Note the ability to define the start value is important. Some other data viz can only support waterfall charts that start from zero, which is not great. Total end bar is important too to sum up the changes throughout the waterfall.
I have the same question and need to write out a full sentence because there is not a plus one option to upvote, only a heart and a minimum reply of 20+ characters, which I know I am beyond at this point but continuing to over state the importance of either having more emoticons or no character minimums for community posts.
Thanks for the feedback on how to make the community better / easier to use!
As for waterfall charts, we don’t currently support waterfall natively as a chart type. You can hack a stacked bar chart into a waterfall with some calculations though. I’ve roughly followed this guide on how to build a waterfall chart in an earlier version of Excel. You need to use some Lead / Lag functions to calculate the rise and fall but I found it doable.
If you need more explanation, I can circle back with the actual formulas for the columns in a bit.
Awesome and thanks! I love using waterfall charts for financial reports.
@willowness - another option would be to use the Sigma custom plugins for anything that’s not natively available in Sigma yet.
Steps to Create a Waterfall Chart in Sigma
Group your table based on what you want the x-axis to be. Sort the column ascending.
Create a [Flow] column that has the data that you want to turn into a waterfall.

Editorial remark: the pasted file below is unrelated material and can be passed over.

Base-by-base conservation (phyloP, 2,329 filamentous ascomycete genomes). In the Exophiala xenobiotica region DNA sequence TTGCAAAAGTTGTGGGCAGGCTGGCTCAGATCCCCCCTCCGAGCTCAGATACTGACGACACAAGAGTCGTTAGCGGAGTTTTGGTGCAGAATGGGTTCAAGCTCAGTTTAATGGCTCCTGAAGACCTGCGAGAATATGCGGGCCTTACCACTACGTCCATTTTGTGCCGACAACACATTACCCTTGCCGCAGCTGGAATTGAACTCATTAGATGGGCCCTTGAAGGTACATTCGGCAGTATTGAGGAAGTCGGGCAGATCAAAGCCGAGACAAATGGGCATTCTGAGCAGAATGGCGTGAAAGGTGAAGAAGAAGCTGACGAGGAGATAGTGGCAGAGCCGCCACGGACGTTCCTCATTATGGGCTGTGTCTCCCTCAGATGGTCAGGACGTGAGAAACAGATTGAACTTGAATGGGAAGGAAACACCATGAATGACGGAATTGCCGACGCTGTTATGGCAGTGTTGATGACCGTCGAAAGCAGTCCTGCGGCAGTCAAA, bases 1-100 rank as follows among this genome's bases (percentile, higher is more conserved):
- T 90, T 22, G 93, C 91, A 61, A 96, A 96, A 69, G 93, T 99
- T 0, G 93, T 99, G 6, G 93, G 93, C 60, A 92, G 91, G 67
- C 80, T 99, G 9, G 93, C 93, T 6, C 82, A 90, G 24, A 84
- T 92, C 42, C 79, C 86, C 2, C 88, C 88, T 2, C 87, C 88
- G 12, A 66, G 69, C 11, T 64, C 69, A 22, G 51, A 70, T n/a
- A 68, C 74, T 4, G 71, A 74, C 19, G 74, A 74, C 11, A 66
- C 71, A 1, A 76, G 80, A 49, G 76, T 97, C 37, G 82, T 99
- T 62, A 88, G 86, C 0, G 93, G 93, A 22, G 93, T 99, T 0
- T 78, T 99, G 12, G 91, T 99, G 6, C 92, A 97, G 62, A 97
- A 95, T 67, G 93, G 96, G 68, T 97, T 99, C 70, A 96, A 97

Create a column and name it [Fall]. Use the formula
If([Flow] <= 0, -[Flow])
Create a column and name it [Rise]. Use the formula
If([Flow] >= 0, [Flow])
Create a column and name it [Base]. Use the formula
Lag(CumulativeSum([Rise])) - Zn(CumulativeSum([Fall]))
Create a child element of the table.
Put you x-axis column on the x-axis.
Drag [Rise], [Fall], and [Base] to the y-axis. Make sure [Base] is on the bottom of the stack.
In the color section, make [Base] the same color as the chart background.
Open formatting. Turn off the legend and the y-axis grid lines.
Admire your waterfall chart.
This is assuming that the chart starts from 0, but I think that can be fixed with basic modifications to the formulas. I think that keeping the [Fall] column negative and then adding instead of subtracting will get you something that starts below zero.
The total column is a bit harder with this hack. The example waterfall that you gave is set up a bit differently than the example I gave, so we may be able to get totals in there. Let me play around a bit more.
this is great thank you so much!